This blog examines challenges and issues for religious faith, primarily from a Christian perspective. It will focus especially on what it means to be a person of faith living in the post-modern context of the United States. I anticipate exploring questions relating to contemporary science and religion, prophetic witness, religious pluralism, and spirituality.
Saturday, December 2, 2017
“Even in Chaos, Joy”
This Sunday, we begin “Advent,”
that four-week period of preparation for the celebration of Christmas and the
birth of the Messiah. In the
Proclamations during these weeks, I will reflect on the four key themes of
basis for these reflections will come from one of the suggested Lectionary readings
for that particular Sunday in Advent. We
begin with the theme of joy and a passage from the Gospel of Mark—13:24-37.
In order to fully understand this
biblical passage, a bit of background is necessary. It is important to remember that the four
Gospels—Matthew, Mark, Luke, and John—were not written immediately after Christ’s
Resurrection and Ascension. At first,
writing a biographical account of Christ was not necessary because there were
plenty of eyewitnesses who had been with Jesus and heard his teaching. However, as the years passed by and the
eyewitnesses began to die, an urgent need to write biographical accounts of his
life, death, and resurrection arose. Thus,
the Gospels did not begin to emerge until some 70 years after Christ.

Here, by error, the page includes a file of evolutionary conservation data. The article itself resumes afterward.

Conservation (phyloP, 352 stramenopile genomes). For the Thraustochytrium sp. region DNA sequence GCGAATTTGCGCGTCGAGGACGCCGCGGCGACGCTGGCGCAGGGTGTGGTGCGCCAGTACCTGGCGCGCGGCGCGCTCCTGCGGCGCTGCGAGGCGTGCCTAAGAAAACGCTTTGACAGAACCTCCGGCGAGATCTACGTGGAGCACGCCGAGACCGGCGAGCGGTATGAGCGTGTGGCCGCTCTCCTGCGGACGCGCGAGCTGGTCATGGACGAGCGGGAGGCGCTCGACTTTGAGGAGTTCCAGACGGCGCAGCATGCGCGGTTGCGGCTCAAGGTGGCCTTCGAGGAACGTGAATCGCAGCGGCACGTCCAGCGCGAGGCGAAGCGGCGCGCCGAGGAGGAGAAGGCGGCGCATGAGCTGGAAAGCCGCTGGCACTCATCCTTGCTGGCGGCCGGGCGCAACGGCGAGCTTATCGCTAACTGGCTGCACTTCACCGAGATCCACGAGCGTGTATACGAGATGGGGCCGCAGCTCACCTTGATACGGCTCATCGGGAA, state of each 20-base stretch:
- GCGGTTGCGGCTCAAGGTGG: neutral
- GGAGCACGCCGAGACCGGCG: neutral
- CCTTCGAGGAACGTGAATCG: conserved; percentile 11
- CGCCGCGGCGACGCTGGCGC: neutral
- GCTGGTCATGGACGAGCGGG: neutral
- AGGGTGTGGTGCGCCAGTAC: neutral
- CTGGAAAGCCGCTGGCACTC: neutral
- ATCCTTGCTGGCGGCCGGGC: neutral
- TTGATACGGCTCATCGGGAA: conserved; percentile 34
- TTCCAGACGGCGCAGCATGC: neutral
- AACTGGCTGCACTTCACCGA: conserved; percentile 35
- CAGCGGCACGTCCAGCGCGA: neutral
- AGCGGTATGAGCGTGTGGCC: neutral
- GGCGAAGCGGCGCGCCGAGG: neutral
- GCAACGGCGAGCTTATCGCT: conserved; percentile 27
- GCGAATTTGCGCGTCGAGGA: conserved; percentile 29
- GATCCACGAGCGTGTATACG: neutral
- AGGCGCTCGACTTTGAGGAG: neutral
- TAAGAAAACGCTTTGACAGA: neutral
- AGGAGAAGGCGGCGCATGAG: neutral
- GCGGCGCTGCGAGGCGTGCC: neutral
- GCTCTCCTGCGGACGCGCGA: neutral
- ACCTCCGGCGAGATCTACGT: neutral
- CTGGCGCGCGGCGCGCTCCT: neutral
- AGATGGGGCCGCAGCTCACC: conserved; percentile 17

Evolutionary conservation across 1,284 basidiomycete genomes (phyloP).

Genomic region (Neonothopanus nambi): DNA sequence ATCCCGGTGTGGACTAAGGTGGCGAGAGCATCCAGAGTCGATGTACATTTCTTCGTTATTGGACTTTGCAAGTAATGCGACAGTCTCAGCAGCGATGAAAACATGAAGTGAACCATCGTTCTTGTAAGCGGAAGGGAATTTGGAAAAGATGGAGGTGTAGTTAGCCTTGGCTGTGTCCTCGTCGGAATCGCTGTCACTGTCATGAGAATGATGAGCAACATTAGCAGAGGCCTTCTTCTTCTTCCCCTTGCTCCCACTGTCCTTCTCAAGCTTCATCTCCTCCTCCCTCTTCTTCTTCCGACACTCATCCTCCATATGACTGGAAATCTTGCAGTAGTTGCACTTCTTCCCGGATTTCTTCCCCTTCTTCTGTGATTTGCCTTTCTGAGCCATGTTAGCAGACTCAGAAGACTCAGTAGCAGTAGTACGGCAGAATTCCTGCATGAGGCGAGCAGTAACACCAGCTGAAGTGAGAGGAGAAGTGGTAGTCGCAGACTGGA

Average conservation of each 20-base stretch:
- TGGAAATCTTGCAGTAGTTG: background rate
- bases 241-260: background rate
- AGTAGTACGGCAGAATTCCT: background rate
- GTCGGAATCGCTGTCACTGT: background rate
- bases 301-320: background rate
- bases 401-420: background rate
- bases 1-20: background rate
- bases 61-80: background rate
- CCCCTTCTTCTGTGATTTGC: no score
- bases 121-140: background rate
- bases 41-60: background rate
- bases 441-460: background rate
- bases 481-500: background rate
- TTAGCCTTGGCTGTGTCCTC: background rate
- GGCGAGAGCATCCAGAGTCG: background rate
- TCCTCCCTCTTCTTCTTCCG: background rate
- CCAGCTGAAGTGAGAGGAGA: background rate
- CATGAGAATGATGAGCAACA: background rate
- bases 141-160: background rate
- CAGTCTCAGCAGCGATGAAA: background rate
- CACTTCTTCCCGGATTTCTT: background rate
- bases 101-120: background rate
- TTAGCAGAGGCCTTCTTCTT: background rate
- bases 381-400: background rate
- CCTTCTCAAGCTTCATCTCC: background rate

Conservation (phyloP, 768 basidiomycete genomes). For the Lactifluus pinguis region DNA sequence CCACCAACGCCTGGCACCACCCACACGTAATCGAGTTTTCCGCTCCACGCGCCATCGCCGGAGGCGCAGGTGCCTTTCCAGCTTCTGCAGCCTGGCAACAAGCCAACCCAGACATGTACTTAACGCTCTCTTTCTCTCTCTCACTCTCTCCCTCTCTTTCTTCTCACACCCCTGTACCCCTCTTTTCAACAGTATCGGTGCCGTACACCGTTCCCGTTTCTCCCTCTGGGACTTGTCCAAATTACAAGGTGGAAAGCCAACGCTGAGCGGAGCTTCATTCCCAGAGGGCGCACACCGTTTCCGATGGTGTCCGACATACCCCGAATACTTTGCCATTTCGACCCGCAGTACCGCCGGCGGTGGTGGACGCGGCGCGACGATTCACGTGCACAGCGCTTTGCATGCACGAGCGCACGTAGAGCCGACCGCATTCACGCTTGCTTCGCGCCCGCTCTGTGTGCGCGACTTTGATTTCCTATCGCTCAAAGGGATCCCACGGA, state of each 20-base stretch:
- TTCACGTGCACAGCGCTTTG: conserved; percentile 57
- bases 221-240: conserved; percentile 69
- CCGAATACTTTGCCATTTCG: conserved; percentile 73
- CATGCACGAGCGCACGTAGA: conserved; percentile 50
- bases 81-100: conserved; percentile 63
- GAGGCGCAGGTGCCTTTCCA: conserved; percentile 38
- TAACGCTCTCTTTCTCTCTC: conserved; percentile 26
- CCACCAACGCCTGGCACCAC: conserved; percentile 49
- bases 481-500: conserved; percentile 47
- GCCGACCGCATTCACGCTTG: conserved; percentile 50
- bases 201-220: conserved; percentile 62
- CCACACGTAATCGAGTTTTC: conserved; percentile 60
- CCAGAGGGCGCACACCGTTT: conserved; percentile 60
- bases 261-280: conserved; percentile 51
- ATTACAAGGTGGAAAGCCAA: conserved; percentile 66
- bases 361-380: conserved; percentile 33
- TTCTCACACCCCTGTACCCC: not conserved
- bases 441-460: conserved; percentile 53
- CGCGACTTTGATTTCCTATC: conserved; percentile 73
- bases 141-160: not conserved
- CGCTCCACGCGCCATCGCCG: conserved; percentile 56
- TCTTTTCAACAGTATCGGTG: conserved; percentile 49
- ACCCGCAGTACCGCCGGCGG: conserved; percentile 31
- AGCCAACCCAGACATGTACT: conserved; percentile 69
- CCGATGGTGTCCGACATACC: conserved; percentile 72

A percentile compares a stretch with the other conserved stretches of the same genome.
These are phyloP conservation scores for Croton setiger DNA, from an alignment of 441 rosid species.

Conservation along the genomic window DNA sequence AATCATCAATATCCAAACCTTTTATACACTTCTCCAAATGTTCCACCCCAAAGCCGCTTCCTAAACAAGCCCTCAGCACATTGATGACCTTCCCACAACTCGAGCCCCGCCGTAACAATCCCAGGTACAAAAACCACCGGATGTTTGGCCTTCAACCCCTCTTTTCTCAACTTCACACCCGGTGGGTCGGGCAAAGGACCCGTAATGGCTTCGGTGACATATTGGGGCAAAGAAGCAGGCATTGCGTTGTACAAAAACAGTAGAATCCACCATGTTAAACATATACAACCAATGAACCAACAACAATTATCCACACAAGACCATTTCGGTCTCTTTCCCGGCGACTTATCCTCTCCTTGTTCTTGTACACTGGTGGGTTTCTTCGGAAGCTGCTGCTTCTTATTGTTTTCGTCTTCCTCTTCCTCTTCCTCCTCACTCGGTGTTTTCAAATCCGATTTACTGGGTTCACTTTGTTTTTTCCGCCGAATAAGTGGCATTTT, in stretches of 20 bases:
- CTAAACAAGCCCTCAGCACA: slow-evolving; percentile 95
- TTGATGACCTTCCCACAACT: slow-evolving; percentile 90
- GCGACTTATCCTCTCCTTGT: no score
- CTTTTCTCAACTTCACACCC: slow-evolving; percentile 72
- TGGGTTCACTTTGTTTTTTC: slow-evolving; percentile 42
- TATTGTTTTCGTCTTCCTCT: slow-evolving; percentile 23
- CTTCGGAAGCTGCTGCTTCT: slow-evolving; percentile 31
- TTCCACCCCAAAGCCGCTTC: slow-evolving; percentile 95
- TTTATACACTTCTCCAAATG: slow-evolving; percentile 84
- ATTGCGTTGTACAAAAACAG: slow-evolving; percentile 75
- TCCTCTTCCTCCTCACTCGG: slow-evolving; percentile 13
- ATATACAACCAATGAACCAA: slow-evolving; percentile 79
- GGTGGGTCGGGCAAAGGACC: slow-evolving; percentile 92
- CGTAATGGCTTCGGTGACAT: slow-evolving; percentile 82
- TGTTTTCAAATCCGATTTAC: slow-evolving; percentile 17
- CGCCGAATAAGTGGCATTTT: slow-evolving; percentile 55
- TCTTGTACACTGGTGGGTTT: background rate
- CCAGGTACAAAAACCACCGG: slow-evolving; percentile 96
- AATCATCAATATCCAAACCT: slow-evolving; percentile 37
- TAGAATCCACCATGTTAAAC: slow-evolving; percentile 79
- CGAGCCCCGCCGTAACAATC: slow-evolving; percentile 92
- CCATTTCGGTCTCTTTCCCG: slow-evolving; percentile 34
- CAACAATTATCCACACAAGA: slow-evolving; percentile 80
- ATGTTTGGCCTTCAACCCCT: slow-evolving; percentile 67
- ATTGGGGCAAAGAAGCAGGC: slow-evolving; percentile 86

Biblical scholars believe that each
of the four Gospels was written within a particular community of faith and that
these churches were geographically dispersed from one another. Each of the gospelers—Matthew, Mark, Luke,
and John—had information about Jesus from within their local community of
faith. As with any other biographer,
each of the Gospel writers had to pick and choose from the information which
they had about Jesus. Although all four
Gospels tell the story of the Messiah, each Gospel is unique because each
gospeler had to make decisions about how to tell the story of Jesus, including
choices about what material to include and what material to exclude. To some extent, these choices reflect the unique
questions and concerns which existed in each of the four gospel communities.
Today, when we study the Gospels we
can deduce what some of the community concerns were by looking at what each
Gospel emphasizes in its biography of Jesus.
Our scriptural passage this week offers a perfect example. The Bible is a diverse collection of
different types of literature, including poetry, history, and wisdom teachings,
among others. Our passage from Mark 13
would be characterized as “apocalyptic,” which means that it describes or
foretells the end-time. Look at how the
passage begins, in verses 24-25:
in those days, after that suffering, the sun will be darkened, and the moon will not give its light, and the stars will be falling from heaven, and the powers in the heavens will be
In these verses,
Jesus speaks using apocalyptic images, which his disciples would have
understood to describe the end of time.
One of the techniques of apocalyptic speaking is to describe how astronomical
bodies will cease to function as they should.
For example, the sun and moon will cease to provide light, and the